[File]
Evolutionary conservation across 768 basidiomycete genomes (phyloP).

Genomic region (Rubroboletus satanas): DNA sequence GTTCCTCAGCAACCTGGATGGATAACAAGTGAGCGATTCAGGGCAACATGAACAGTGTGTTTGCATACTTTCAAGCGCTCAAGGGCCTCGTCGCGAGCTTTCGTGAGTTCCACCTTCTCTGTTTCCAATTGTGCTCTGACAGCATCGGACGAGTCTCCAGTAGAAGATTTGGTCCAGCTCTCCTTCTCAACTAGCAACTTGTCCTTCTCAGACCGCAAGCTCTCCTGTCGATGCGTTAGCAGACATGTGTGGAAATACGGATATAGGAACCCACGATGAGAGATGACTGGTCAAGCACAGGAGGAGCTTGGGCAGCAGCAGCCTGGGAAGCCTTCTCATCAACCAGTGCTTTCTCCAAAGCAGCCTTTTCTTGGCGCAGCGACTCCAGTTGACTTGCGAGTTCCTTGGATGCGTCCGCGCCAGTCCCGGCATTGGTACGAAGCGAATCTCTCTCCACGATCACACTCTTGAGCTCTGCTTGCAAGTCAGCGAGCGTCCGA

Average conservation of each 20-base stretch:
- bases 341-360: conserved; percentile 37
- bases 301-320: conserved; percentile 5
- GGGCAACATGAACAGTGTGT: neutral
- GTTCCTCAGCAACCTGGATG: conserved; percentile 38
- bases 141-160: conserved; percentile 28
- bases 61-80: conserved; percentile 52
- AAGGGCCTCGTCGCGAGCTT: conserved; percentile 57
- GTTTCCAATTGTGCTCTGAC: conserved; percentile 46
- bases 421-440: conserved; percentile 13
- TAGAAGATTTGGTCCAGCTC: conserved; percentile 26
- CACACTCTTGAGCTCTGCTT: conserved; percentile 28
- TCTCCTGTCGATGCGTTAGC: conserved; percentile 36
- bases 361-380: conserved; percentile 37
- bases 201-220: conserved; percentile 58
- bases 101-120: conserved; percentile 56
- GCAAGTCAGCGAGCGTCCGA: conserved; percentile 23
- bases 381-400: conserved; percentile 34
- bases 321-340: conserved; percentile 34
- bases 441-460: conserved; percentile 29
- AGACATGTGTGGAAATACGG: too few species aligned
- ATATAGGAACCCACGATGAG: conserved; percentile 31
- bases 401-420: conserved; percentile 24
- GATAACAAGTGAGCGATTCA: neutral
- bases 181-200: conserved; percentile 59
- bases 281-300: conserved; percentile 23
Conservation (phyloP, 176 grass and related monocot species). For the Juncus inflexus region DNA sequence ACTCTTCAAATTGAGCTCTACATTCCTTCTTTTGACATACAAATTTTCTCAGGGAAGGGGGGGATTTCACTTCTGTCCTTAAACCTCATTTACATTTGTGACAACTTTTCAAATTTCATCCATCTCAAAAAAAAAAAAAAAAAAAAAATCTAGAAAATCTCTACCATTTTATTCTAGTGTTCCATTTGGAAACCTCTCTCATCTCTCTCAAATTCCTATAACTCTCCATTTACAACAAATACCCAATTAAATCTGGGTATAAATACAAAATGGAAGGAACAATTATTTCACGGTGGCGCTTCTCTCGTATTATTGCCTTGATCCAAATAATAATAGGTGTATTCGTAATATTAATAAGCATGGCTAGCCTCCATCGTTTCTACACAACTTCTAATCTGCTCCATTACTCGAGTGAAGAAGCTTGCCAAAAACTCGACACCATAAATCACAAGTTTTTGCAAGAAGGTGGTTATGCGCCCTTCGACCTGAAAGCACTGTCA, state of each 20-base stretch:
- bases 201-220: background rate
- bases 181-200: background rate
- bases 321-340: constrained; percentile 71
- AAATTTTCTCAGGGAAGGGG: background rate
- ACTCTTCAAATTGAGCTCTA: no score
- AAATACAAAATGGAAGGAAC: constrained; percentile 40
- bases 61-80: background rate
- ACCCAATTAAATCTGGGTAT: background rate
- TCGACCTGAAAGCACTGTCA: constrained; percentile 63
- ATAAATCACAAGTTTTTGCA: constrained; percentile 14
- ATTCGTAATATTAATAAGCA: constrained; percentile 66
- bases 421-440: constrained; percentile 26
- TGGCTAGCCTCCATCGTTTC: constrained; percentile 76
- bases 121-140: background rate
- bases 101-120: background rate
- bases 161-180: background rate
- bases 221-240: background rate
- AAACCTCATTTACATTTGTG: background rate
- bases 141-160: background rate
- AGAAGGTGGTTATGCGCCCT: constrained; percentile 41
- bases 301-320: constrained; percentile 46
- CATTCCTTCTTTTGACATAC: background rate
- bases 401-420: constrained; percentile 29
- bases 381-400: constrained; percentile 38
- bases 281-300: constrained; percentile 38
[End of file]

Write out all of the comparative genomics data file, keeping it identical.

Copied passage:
Evolutionary conservation across 768 basidiomycete genomes (phyloP).

Genomic region (Rubroboletus satanas): DNA sequence GTTCCTCAGCAACCTGGATGGATAACAAGTGAGCGATTCAGGGCAACATGAACAGTGTGTTTGCATACTTTCAAGCGCTCAAGGGCCTCGTCGCGAGCTTTCGTGAGTTCCACCTTCTCTGTTTCCAATTGTGCTCTGACAGCATCGGACGAGTCTCCAGTAGAAGATTTGGTCCAGCTCTCCTTCTCAACTAGCAACTTGTCCTTCTCAGACCGCAAGCTCTCCTGTCGATGCGTTAGCAGACATGTGTGGAAATACGGATATAGGAACCCACGATGAGAGATGACTGGTCAAGCACAGGAGGAGCTTGGGCAGCAGCAGCCTGGGAAGCCTTCTCATCAACCAGTGCTTTCTCCAAAGCAGCCTTTTCTTGGCGCAGCGACTCCAGTTGACTTGCGAGTTCCTTGGATGCGTCCGCGCCAGTCCCGGCATTGGTACGAAGCGAATCTCTCTCCACGATCACACTCTTGAGCTCTGCTTGCAAGTCAGCGAGCGTCCGA

Average conservation of each 20-base stretch:
- bases 341-360: conserved; percentile 37
- bases 301-320: conserved; percentile 5
- GGGCAACATGAACAGTGTGT: neutral
- GTTCCTCAGCAACCTGGATG: conserved; percentile 38
- bases 141-160: conserved; percentile 28
- bases 61-80: conserved; percentile 52
- AAGGGCCTCGTCGCGAGCTT: conserved; percentile 57
- GTTTCCAATTGTGCTCTGAC: conserved; percentile 46
- bases 421-440: conserved; percentile 13
- TAGAAGATTTGGTCCAGCTC: conserved; percentile 26
- CACACTCTTGAGCTCTGCTT: conserved; percentile 28
- TCTCCTGTCGATGCGTTAGC: conserved; percentile 36
- bases 361-380: conserved; percentile 37
- bases 201-220: conserved; percentile 58
- bases 101-120: conserved; percentile 56
- GCAAGTCAGCGAGCGTCCGA: conserved; percentile 23
- bases 381-400: conserved; percentile 34
- bases 321-340: conserved; percentile 34
- bases 441-460: conserved; percentile 29
- AGACATGTGTGGAAATACGG: too few species aligned
- ATATAGGAACCCACGATGAG: conserved; percentile 31
- bases 401-420: conserved; percentile 24
- GATAACAAGTGAGCGATTCA: neutral
- bases 181-200: conserved; percentile 59
- bases 281-300: conserved; percentile 23
Conservation (phyloP, 176 grass and related monocot species). For the Juncus inflexus region DNA sequence ACTCTTCAAATTGAGCTCTACATTCCTTCTTTTGACATACAAATTTTCTCAGGGAAGGGGGGGATTTCACTTCTGTCCTTAAACCTCATTTACATTTGTGACAACTTTTCAAATTTCATCCATCTCAAAAAAAAAAAAAAAAAAAAAATCTAGAAAATCTCTACCATTTTATTCTAGTGTTCCATTTGGAAACCTCTCTCATCTCTCTCAAATTCCTATAACTCTCCATTTACAACAAATACCCAATTAAATCTGGGTATAAATACAAAATGGAAGGAACAATTATTTCACGGTGGCGCTTCTCTCGTATTATTGCCTTGATCCAAATAATAATAGGTGTATTCGTAATATTAATAAGCATGGCTAGCCTCCATCGTTTCTACACAACTTCTAATCTGCTCCATTACTCGAGTGAAGAAGCTTGCCAAAAACTCGACACCATAAATCACAAGTTTTTGCAAGAAGGTGGTTATGCGCCCTTCGACCTGAAAGCACTGTCA, state of each 20-base stretch:
- bases 201-220: background rate
- bases 181-200: background rate
- bases 321-340: constrained; percentile 71
- AAATTTTCTCAGGGAAGGGG: background rate
- ACTCTTCAAATTGAGCTCTA: no score
- AAATACAAAATGGAAGGAAC: constrained; percentile 40
- bases 61-80: background rate
- ACCCAATTAAATCTGGGTAT: background rate
- TCGACCTGAAAGCACTGTCA: constrained; percentile 63
- ATAAATCACAAGTTTTTGCA: constrained; percentile 14
- ATTCGTAATATTAATAAGCA: constrained; percentile 66
- bases 421-440: constrained; percentile 26
- TGGCTAGCCTCCATCGTTTC: constrained; percentile 76
- bases 121-140: background rate
- bases 101-120: background rate
- bases 161-180: background rate
- bases 221-240: background rate
- AAACCTCATTTACATTTGTG: background rate
- bases 141-160: background rate
- AGAAGGTGGTTATGCGCCCT: constrained; percentile 41
- bases 301-320: constrained; percentile 46
- CATTCCTTCTTTTGACATAC: background rate
- bases 401-420: constrained; percentile 29
- bases 381-400: constrained; percentile 38
- bases 281-300: constrained; percentile 38